Trump’s "West Point mafia" faces a loyalty test

“Pompeo’s been caught lying, which horrifies me,” said Fred Wellman, a 1987 grad who retired as a lieutenant colonel and has been one of the more vocal detractors of his fellow cadets now running the government. “So I’ve been discouraged by what I’ve seen coming out of the military academy graduates involved in the administration.”

Wellman is among multiple West Point alums who have raised such doubts about their brethren, either privately or on social media. The academy’s honor code, which they are expected to uphold both in the Army and beyond, reads: “A cadet will not lie, cheat, steal, or tolerate those who do.” It is the basis of the academy’s strict honor system, which doesn’t allow wiggle room in the definition of words like “lie”: “quibbling, evasive statements, or the use of technicalities to conceal guilt are not tolerated at West Point,” reads an Academy white paper about the system.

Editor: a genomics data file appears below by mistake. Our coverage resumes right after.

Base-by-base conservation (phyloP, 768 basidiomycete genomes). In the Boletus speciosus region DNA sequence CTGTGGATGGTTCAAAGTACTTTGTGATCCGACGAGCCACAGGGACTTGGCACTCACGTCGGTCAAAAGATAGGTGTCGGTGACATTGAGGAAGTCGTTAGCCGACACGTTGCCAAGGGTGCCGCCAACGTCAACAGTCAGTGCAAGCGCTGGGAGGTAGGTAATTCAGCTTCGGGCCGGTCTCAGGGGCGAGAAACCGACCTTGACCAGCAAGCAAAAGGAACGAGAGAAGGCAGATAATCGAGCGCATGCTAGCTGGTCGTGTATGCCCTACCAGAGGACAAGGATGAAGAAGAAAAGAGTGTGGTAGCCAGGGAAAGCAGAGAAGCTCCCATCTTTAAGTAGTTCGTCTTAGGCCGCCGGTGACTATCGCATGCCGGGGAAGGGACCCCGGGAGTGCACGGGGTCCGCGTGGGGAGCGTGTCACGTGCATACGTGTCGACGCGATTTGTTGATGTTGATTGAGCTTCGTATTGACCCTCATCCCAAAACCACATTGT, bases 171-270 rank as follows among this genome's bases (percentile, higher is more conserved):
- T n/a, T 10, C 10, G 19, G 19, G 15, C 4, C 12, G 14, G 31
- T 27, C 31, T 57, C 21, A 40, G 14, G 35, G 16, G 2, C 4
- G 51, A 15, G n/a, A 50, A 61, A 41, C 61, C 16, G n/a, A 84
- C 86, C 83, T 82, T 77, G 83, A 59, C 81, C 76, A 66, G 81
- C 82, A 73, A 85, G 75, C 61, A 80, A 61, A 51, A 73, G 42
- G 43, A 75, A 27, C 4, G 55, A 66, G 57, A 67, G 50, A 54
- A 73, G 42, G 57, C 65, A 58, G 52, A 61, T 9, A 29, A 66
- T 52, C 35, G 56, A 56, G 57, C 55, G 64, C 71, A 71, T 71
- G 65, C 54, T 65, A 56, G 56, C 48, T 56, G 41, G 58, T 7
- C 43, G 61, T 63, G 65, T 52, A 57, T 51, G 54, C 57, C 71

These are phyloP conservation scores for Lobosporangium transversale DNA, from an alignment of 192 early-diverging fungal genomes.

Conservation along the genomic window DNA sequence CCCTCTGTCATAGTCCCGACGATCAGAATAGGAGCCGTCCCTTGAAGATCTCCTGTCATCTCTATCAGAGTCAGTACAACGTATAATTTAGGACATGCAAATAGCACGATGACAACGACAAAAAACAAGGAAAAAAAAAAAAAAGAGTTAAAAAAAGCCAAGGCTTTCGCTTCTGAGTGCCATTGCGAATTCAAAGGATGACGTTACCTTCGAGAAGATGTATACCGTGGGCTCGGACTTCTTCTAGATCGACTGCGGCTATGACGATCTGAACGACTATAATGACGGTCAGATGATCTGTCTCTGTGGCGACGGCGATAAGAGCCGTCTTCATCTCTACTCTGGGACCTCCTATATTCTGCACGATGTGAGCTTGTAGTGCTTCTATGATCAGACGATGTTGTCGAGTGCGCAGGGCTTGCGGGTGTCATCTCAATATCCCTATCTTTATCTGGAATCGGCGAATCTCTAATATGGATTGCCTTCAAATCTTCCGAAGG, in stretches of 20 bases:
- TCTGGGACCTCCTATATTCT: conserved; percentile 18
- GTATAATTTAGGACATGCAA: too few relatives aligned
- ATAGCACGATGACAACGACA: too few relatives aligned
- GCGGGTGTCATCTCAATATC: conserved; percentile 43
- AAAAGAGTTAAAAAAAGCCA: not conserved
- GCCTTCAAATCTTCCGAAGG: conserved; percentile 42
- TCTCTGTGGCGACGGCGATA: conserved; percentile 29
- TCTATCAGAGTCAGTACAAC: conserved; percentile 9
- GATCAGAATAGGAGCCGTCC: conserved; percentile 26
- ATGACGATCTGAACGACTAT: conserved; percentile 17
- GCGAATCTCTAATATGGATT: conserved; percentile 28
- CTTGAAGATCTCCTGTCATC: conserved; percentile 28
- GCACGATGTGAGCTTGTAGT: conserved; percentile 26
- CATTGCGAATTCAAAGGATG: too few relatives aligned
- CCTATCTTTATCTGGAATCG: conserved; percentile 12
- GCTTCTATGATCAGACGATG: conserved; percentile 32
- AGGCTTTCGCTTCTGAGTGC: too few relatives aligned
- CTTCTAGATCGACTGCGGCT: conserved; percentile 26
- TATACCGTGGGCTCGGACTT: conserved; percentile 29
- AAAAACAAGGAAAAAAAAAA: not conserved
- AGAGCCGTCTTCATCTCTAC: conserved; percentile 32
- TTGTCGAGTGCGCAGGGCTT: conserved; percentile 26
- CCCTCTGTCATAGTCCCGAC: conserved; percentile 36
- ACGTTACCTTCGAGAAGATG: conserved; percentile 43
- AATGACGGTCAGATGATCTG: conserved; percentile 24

Other classmates, however, have stepped in to defend the group, insisting Pompeo, Esper and the others are more than equipped to honorably shoulder the burdens the unfolding firestorm has thrust on them—and that the country is lucky to have the class of ’86 at a moment like this.

“West Point taught us all a very strong value system, having a moral compass, doing the harder right versus the easier wrong,” said Joe DePinto, a fellow member of the class of ’86 who is now CEO of 7-Eleven and remains close to Pompeo and Esper. “I’m personally someone who sleeps better at night knowing that those guys are in the positions they’re in.”

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